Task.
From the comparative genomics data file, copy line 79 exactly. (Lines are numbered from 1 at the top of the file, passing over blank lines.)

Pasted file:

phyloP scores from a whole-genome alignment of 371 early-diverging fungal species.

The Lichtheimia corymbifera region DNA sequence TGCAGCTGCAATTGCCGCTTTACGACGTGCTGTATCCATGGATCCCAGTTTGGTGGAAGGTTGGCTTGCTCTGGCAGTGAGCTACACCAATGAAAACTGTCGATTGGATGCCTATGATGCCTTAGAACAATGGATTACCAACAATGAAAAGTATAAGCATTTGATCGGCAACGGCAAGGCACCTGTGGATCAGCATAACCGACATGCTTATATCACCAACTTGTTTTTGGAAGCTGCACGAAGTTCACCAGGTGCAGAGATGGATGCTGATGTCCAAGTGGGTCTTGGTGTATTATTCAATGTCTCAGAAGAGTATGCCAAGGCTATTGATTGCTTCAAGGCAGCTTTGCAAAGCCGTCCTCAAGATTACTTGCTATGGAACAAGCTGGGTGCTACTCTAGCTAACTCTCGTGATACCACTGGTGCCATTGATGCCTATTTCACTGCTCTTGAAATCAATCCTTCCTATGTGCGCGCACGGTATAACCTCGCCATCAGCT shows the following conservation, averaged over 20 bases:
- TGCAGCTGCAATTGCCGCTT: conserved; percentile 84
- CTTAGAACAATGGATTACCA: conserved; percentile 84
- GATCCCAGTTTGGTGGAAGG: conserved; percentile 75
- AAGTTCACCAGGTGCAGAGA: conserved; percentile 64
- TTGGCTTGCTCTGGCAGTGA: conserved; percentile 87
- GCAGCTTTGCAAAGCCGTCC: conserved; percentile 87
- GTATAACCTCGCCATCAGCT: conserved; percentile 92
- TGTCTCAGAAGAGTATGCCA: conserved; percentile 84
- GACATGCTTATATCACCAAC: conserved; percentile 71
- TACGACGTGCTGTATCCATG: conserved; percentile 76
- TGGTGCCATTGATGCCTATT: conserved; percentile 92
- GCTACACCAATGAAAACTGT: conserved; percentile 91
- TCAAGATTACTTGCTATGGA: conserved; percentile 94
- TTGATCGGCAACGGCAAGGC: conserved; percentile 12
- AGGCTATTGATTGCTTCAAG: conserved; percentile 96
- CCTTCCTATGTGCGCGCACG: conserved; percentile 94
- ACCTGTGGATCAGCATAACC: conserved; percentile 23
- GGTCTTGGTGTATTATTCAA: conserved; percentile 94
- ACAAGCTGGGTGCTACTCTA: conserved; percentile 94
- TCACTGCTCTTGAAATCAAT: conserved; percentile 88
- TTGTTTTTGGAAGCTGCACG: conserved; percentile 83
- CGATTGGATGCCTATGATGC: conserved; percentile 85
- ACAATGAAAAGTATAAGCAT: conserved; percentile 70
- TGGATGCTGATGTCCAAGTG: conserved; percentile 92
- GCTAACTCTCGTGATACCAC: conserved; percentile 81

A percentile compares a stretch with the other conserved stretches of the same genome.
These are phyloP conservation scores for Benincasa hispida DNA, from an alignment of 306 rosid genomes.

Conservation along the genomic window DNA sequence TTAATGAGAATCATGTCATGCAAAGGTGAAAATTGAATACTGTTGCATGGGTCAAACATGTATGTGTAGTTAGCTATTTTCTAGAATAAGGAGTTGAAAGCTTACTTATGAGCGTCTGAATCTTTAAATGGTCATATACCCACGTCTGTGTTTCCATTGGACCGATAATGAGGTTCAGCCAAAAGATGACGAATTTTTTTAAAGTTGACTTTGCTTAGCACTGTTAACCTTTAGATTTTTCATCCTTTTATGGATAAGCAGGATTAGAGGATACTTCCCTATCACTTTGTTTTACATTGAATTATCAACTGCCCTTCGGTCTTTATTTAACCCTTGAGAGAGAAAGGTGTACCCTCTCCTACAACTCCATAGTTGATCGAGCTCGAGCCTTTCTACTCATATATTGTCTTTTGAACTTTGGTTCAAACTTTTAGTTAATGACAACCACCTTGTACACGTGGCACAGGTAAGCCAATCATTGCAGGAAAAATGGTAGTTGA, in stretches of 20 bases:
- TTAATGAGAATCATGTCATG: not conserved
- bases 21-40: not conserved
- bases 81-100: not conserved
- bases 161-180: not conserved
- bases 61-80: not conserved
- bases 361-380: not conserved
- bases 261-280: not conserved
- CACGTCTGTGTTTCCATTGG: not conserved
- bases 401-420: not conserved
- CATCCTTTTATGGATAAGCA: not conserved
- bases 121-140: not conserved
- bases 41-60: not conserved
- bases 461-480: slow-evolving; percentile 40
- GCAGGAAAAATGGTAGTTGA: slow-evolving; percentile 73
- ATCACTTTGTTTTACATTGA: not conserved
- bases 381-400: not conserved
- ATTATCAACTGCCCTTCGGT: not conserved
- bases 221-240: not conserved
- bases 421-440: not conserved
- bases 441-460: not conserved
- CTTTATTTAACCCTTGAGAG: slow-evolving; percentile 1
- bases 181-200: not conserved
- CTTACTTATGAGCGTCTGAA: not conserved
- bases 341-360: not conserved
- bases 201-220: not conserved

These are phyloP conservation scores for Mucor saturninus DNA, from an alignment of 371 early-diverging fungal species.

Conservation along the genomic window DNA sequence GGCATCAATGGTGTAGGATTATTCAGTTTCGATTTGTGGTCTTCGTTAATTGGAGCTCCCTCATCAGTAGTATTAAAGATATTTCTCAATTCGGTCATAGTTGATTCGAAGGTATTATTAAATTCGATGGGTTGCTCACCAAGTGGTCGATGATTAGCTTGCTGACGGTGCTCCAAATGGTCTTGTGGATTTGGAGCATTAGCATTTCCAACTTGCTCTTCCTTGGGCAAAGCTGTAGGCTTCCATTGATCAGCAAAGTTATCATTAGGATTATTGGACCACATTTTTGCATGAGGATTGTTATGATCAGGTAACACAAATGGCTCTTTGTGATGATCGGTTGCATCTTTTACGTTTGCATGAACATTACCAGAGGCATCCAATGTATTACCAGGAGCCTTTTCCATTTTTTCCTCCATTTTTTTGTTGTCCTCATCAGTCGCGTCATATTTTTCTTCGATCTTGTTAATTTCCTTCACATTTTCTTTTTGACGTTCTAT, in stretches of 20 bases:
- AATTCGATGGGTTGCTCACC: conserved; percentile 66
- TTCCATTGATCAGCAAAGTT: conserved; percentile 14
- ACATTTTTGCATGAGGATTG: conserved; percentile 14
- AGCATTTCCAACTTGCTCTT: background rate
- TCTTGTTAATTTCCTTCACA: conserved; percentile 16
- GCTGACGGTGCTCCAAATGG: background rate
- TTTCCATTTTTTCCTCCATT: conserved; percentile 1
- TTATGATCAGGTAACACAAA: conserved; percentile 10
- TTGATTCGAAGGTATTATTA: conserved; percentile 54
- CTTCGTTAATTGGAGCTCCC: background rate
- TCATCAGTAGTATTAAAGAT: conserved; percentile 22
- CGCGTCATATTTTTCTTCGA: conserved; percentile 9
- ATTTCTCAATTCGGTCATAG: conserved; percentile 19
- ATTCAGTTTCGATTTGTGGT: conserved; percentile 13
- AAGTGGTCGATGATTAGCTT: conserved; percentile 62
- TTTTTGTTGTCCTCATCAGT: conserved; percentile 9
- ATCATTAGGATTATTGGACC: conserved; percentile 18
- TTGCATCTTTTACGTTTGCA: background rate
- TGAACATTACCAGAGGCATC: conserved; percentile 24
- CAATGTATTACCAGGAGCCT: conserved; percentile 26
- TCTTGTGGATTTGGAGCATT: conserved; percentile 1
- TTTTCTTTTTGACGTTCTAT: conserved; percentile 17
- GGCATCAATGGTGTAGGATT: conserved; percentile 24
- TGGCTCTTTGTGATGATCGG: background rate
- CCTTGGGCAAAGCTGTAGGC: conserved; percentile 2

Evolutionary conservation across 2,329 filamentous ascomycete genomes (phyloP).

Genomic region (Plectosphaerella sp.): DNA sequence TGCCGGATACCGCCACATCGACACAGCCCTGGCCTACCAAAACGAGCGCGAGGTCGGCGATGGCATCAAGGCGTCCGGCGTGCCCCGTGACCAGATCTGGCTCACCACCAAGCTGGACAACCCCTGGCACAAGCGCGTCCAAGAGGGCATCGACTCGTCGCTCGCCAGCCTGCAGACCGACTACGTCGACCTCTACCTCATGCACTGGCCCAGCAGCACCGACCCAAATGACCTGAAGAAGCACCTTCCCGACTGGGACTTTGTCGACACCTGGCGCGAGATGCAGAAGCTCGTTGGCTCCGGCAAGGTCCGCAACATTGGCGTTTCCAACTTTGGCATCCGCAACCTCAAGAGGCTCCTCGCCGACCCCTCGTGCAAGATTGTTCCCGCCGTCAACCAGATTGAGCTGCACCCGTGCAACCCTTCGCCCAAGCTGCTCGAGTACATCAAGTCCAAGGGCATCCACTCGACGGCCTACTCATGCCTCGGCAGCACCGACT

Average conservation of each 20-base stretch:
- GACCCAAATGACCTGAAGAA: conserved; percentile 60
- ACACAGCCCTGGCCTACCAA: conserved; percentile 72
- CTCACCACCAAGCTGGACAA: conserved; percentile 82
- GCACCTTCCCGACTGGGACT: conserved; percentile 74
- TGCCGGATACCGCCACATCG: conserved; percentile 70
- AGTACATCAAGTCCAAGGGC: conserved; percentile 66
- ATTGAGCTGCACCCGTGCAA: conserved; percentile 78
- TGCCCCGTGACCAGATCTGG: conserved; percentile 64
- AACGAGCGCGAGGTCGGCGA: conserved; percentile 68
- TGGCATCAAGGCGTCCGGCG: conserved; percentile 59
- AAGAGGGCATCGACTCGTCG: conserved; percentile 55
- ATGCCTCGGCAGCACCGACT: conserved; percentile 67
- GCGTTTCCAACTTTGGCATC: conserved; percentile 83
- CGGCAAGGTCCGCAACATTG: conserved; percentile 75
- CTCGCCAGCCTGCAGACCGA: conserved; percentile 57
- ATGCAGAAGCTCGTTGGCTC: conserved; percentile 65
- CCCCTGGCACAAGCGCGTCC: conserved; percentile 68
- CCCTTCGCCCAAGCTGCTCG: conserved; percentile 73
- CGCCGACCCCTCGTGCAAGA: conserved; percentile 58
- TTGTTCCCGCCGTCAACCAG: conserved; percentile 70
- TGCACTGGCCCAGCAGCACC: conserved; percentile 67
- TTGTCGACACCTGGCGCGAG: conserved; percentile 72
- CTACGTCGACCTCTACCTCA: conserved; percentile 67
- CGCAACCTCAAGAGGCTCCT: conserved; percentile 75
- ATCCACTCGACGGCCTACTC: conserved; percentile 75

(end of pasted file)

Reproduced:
- TTTTCTTTTTGACGTTCTAT: conserved; percentile 17